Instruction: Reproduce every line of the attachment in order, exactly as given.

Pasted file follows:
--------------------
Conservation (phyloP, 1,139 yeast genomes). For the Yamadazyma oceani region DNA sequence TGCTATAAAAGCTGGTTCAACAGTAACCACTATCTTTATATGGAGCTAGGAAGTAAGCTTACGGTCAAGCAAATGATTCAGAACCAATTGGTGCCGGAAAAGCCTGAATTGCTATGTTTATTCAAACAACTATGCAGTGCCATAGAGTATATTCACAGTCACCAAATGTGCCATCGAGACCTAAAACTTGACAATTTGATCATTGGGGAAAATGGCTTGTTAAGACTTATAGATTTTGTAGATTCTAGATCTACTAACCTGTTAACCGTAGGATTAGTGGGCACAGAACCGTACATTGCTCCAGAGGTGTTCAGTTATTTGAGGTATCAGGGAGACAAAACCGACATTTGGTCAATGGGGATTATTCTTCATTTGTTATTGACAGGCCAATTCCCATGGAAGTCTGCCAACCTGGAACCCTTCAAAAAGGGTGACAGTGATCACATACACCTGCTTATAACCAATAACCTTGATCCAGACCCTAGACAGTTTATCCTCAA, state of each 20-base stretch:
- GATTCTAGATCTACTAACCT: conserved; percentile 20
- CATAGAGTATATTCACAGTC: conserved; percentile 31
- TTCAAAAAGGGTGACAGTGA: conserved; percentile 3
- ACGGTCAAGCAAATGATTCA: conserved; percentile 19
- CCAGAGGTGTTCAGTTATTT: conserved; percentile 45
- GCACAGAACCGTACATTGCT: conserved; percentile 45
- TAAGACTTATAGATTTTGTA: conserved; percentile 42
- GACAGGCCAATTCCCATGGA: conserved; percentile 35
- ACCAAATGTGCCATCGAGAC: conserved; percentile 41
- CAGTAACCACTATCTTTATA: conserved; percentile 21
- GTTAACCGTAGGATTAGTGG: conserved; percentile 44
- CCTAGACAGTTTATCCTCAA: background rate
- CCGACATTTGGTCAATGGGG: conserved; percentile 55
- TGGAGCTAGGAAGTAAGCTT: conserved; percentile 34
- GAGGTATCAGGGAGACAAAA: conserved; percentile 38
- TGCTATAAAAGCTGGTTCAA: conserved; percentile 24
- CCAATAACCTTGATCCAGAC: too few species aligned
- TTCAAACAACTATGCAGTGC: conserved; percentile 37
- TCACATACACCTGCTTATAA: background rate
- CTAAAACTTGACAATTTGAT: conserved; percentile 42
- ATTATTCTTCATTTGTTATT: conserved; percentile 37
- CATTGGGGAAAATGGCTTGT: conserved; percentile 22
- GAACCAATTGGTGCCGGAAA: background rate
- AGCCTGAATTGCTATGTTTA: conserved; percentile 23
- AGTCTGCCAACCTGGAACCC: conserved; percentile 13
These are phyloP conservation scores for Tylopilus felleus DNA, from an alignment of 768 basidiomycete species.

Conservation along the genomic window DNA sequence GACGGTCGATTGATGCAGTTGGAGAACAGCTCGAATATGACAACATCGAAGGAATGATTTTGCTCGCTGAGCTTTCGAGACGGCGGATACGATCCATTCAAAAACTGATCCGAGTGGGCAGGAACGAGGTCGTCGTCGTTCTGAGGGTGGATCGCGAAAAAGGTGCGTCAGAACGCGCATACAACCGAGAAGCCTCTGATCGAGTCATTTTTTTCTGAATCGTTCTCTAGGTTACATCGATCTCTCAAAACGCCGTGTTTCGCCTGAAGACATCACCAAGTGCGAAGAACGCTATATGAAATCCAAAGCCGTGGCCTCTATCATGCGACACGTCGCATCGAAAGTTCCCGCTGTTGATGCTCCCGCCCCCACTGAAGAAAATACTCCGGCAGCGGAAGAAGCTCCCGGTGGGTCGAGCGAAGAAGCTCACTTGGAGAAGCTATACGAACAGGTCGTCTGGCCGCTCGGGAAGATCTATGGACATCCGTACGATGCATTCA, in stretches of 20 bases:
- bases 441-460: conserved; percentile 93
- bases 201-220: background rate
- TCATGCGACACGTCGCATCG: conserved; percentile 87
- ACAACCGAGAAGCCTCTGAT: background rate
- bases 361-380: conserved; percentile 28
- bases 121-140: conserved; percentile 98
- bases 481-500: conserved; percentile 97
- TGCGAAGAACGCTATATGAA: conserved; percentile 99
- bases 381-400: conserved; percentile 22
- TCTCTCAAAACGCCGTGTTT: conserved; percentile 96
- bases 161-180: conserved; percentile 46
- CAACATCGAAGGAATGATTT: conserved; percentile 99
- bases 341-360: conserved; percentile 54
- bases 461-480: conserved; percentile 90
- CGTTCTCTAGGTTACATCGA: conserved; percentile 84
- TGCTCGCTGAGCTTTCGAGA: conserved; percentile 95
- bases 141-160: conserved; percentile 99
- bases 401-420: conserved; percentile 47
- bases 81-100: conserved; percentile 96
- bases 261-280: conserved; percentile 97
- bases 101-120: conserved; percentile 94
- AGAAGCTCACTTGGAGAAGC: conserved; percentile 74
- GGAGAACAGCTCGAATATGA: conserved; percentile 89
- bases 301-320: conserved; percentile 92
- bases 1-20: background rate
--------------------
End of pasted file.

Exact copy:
Conservation (phyloP, 1,139 yeast genomes). For the Yamadazyma oceani region DNA sequence TGCTATAAAAGCTGGTTCAACAGTAACCACTATCTTTATATGGAGCTAGGAAGTAAGCTTACGGTCAAGCAAATGATTCAGAACCAATTGGTGCCGGAAAAGCCTGAATTGCTATGTTTATTCAAACAACTATGCAGTGCCATAGAGTATATTCACAGTCACCAAATGTGCCATCGAGACCTAAAACTTGACAATTTGATCATTGGGGAAAATGGCTTGTTAAGACTTATAGATTTTGTAGATTCTAGATCTACTAACCTGTTAACCGTAGGATTAGTGGGCACAGAACCGTACATTGCTCCAGAGGTGTTCAGTTATTTGAGGTATCAGGGAGACAAAACCGACATTTGGTCAATGGGGATTATTCTTCATTTGTTATTGACAGGCCAATTCCCATGGAAGTCTGCCAACCTGGAACCCTTCAAAAAGGGTGACAGTGATCACATACACCTGCTTATAACCAATAACCTTGATCCAGACCCTAGACAGTTTATCCTCAA, state of each 20-base stretch:
- GATTCTAGATCTACTAACCT: conserved; percentile 20
- CATAGAGTATATTCACAGTC: conserved; percentile 31
- TTCAAAAAGGGTGACAGTGA: conserved; percentile 3
- ACGGTCAAGCAAATGATTCA: conserved; percentile 19
- CCAGAGGTGTTCAGTTATTT: conserved; percentile 45
- GCACAGAACCGTACATTGCT: conserved; percentile 45
- TAAGACTTATAGATTTTGTA: conserved; percentile 42
- GACAGGCCAATTCCCATGGA: conserved; percentile 35
- ACCAAATGTGCCATCGAGAC: conserved; percentile 41
- CAGTAACCACTATCTTTATA: conserved; percentile 21
- GTTAACCGTAGGATTAGTGG: conserved; percentile 44
- CCTAGACAGTTTATCCTCAA: background rate
- CCGACATTTGGTCAATGGGG: conserved; percentile 55
- TGGAGCTAGGAAGTAAGCTT: conserved; percentile 34
- GAGGTATCAGGGAGACAAAA: conserved; percentile 38
- TGCTATAAAAGCTGGTTCAA: conserved; percentile 24
- CCAATAACCTTGATCCAGAC: too few species aligned
- TTCAAACAACTATGCAGTGC: conserved; percentile 37
- TCACATACACCTGCTTATAA: background rate
- CTAAAACTTGACAATTTGAT: conserved; percentile 42
- ATTATTCTTCATTTGTTATT: conserved; percentile 37
- CATTGGGGAAAATGGCTTGT: conserved; percentile 22
- GAACCAATTGGTGCCGGAAA: background rate
- AGCCTGAATTGCTATGTTTA: conserved; percentile 23
- AGTCTGCCAACCTGGAACCC: conserved; percentile 13
These are phyloP conservation scores for Tylopilus felleus DNA, from an alignment of 768 basidiomycete species.

Conservation along the genomic window DNA sequence GACGGTCGATTGATGCAGTTGGAGAACAGCTCGAATATGACAACATCGAAGGAATGATTTTGCTCGCTGAGCTTTCGAGACGGCGGATACGATCCATTCAAAAACTGATCCGAGTGGGCAGGAACGAGGTCGTCGTCGTTCTGAGGGTGGATCGCGAAAAAGGTGCGTCAGAACGCGCATACAACCGAGAAGCCTCTGATCGAGTCATTTTTTTCTGAATCGTTCTCTAGGTTACATCGATCTCTCAAAACGCCGTGTTTCGCCTGAAGACATCACCAAGTGCGAAGAACGCTATATGAAATCCAAAGCCGTGGCCTCTATCATGCGACACGTCGCATCGAAAGTTCCCGCTGTTGATGCTCCCGCCCCCACTGAAGAAAATACTCCGGCAGCGGAAGAAGCTCCCGGTGGGTCGAGCGAAGAAGCTCACTTGGAGAAGCTATACGAACAGGTCGTCTGGCCGCTCGGGAAGATCTATGGACATCCGTACGATGCATTCA, in stretches of 20 bases:
- bases 441-460: conserved; percentile 93
- bases 201-220: background rate
- TCATGCGACACGTCGCATCG: conserved; percentile 87
- ACAACCGAGAAGCCTCTGAT: background rate
- bases 361-380: conserved; percentile 28
- bases 121-140: conserved; percentile 98
- bases 481-500: conserved; percentile 97
- TGCGAAGAACGCTATATGAA: conserved; percentile 99
- bases 381-400: conserved; percentile 22
- TCTCTCAAAACGCCGTGTTT: conserved; percentile 96
- bases 161-180: conserved; percentile 46
- CAACATCGAAGGAATGATTT: conserved; percentile 99
- bases 341-360: conserved; percentile 54
- bases 461-480: conserved; percentile 90
- CGTTCTCTAGGTTACATCGA: conserved; percentile 84
- TGCTCGCTGAGCTTTCGAGA: conserved; percentile 95
- bases 141-160: conserved; percentile 99
- bases 401-420: conserved; percentile 47
- bases 81-100: conserved; percentile 96
- bases 261-280: conserved; percentile 97
- bases 101-120: conserved; percentile 94
- AGAAGCTCACTTGGAGAAGC: conserved; percentile 74
- GGAGAACAGCTCGAATATGA: conserved; percentile 89
- bases 301-320: conserved; percentile 92
- bases 1-20: background rate